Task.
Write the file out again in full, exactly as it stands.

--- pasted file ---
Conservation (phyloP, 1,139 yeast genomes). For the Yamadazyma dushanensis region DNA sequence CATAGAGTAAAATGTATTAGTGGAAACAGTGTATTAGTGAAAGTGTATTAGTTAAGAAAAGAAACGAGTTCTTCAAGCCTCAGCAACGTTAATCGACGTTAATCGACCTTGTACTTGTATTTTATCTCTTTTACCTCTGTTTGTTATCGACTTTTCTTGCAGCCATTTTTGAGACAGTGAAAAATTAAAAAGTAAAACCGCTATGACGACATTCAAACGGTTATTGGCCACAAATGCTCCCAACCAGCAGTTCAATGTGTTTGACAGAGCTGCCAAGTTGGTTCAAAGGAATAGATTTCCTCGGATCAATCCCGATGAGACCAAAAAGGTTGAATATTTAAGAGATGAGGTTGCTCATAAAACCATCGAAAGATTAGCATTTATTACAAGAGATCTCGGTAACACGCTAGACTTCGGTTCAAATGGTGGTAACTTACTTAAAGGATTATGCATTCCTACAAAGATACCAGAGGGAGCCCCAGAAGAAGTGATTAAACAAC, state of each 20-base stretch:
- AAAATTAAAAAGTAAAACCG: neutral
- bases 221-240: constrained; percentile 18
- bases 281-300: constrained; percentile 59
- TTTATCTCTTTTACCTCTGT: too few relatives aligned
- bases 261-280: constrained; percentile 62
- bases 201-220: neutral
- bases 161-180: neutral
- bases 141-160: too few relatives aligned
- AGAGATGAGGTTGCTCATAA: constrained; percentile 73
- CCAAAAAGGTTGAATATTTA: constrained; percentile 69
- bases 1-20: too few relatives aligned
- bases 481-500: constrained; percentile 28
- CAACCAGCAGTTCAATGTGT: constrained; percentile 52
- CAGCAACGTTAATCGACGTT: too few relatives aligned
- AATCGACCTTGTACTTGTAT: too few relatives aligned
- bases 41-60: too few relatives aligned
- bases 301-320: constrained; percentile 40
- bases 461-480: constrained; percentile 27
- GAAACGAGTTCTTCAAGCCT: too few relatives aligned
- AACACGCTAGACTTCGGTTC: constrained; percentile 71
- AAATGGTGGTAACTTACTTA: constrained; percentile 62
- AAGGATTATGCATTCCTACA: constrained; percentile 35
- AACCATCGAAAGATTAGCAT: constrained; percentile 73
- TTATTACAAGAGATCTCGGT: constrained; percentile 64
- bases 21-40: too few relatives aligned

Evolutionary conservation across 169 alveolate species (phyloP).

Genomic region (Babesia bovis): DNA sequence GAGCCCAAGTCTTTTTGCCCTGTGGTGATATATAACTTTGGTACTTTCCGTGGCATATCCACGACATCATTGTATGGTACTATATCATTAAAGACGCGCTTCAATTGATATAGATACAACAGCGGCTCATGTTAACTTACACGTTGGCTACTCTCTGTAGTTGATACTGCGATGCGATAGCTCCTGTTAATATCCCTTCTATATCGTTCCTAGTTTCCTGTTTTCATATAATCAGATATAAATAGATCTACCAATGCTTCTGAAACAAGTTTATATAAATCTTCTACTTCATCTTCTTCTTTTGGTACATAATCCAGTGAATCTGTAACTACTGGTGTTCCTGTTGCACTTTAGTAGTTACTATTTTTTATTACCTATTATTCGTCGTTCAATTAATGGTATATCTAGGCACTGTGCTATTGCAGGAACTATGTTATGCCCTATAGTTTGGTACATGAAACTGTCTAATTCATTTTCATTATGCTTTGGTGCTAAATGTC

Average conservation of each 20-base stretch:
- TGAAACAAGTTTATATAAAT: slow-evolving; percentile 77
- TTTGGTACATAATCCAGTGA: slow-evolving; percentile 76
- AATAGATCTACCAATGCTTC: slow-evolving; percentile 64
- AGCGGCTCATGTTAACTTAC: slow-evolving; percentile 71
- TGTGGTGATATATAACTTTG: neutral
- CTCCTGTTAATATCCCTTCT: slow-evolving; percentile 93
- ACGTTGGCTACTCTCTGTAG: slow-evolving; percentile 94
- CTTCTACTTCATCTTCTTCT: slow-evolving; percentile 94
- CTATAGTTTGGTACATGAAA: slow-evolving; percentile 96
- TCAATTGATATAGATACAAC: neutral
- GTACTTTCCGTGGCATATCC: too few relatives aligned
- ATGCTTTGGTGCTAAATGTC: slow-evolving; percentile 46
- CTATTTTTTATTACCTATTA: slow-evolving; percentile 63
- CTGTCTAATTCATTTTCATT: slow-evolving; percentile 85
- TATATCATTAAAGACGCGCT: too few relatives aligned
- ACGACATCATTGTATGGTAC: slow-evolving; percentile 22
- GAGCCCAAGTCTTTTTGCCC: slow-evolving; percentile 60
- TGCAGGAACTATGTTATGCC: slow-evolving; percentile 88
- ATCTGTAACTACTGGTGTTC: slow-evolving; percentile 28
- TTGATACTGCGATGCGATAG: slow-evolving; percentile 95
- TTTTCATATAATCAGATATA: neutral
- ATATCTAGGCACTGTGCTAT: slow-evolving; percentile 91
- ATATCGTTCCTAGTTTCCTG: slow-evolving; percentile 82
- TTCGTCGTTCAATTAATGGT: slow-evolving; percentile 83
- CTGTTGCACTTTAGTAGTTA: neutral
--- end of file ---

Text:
Conservation (phyloP, 1,139 yeast genomes). For the Yamadazyma dushanensis region DNA sequence CATAGAGTAAAATGTATTAGTGGAAACAGTGTATTAGTGAAAGTGTATTAGTTAAGAAAAGAAACGAGTTCTTCAAGCCTCAGCAACGTTAATCGACGTTAATCGACCTTGTACTTGTATTTTATCTCTTTTACCTCTGTTTGTTATCGACTTTTCTTGCAGCCATTTTTGAGACAGTGAAAAATTAAAAAGTAAAACCGCTATGACGACATTCAAACGGTTATTGGCCACAAATGCTCCCAACCAGCAGTTCAATGTGTTTGACAGAGCTGCCAAGTTGGTTCAAAGGAATAGATTTCCTCGGATCAATCCCGATGAGACCAAAAAGGTTGAATATTTAAGAGATGAGGTTGCTCATAAAACCATCGAAAGATTAGCATTTATTACAAGAGATCTCGGTAACACGCTAGACTTCGGTTCAAATGGTGGTAACTTACTTAAAGGATTATGCATTCCTACAAAGATACCAGAGGGAGCCCCAGAAGAAGTGATTAAACAAC, state of each 20-base stretch:
- AAAATTAAAAAGTAAAACCG: neutral
- bases 221-240: constrained; percentile 18
- bases 281-300: constrained; percentile 59
- TTTATCTCTTTTACCTCTGT: too few relatives aligned
- bases 261-280: constrained; percentile 62
- bases 201-220: neutral
- bases 161-180: neutral
- bases 141-160: too few relatives aligned
- AGAGATGAGGTTGCTCATAA: constrained; percentile 73
- CCAAAAAGGTTGAATATTTA: constrained; percentile 69
- bases 1-20: too few relatives aligned
- bases 481-500: constrained; percentile 28
- CAACCAGCAGTTCAATGTGT: constrained; percentile 52
- CAGCAACGTTAATCGACGTT: too few relatives aligned
- AATCGACCTTGTACTTGTAT: too few relatives aligned
- bases 41-60: too few relatives aligned
- bases 301-320: constrained; percentile 40
- bases 461-480: constrained; percentile 27
- GAAACGAGTTCTTCAAGCCT: too few relatives aligned
- AACACGCTAGACTTCGGTTC: constrained; percentile 71
- AAATGGTGGTAACTTACTTA: constrained; percentile 62
- AAGGATTATGCATTCCTACA: constrained; percentile 35
- AACCATCGAAAGATTAGCAT: constrained; percentile 73
- TTATTACAAGAGATCTCGGT: constrained; percentile 64
- bases 21-40: too few relatives aligned

Evolutionary conservation across 169 alveolate species (phyloP).

Genomic region (Babesia bovis): DNA sequence GAGCCCAAGTCTTTTTGCCCTGTGGTGATATATAACTTTGGTACTTTCCGTGGCATATCCACGACATCATTGTATGGTACTATATCATTAAAGACGCGCTTCAATTGATATAGATACAACAGCGGCTCATGTTAACTTACACGTTGGCTACTCTCTGTAGTTGATACTGCGATGCGATAGCTCCTGTTAATATCCCTTCTATATCGTTCCTAGTTTCCTGTTTTCATATAATCAGATATAAATAGATCTACCAATGCTTCTGAAACAAGTTTATATAAATCTTCTACTTCATCTTCTTCTTTTGGTACATAATCCAGTGAATCTGTAACTACTGGTGTTCCTGTTGCACTTTAGTAGTTACTATTTTTTATTACCTATTATTCGTCGTTCAATTAATGGTATATCTAGGCACTGTGCTATTGCAGGAACTATGTTATGCCCTATAGTTTGGTACATGAAACTGTCTAATTCATTTTCATTATGCTTTGGTGCTAAATGTC

Average conservation of each 20-base stretch:
- TGAAACAAGTTTATATAAAT: slow-evolving; percentile 77
- TTTGGTACATAATCCAGTGA: slow-evolving; percentile 76
- AATAGATCTACCAATGCTTC: slow-evolving; percentile 64
- AGCGGCTCATGTTAACTTAC: slow-evolving; percentile 71
- TGTGGTGATATATAACTTTG: neutral
- CTCCTGTTAATATCCCTTCT: slow-evolving; percentile 93
- ACGTTGGCTACTCTCTGTAG: slow-evolving; percentile 94
- CTTCTACTTCATCTTCTTCT: slow-evolving; percentile 94
- CTATAGTTTGGTACATGAAA: slow-evolving; percentile 96
- TCAATTGATATAGATACAAC: neutral
- GTACTTTCCGTGGCATATCC: too few relatives aligned
- ATGCTTTGGTGCTAAATGTC: slow-evolving; percentile 46
- CTATTTTTTATTACCTATTA: slow-evolving; percentile 63
- CTGTCTAATTCATTTTCATT: slow-evolving; percentile 85
- TATATCATTAAAGACGCGCT: too few relatives aligned
- ACGACATCATTGTATGGTAC: slow-evolving; percentile 22
- GAGCCCAAGTCTTTTTGCCC: slow-evolving; percentile 60
- TGCAGGAACTATGTTATGCC: slow-evolving; percentile 88
- ATCTGTAACTACTGGTGTTC: slow-evolving; percentile 28
- TTGATACTGCGATGCGATAG: slow-evolving; percentile 95
- TTTTCATATAATCAGATATA: neutral
- ATATCTAGGCACTGTGCTAT: slow-evolving; percentile 91
- ATATCGTTCCTAGTTTCCTG: slow-evolving; percentile 82
- TTCGTCGTTCAATTAATGGT: slow-evolving; percentile 83
- CTGTTGCACTTTAGTAGTTA: neutral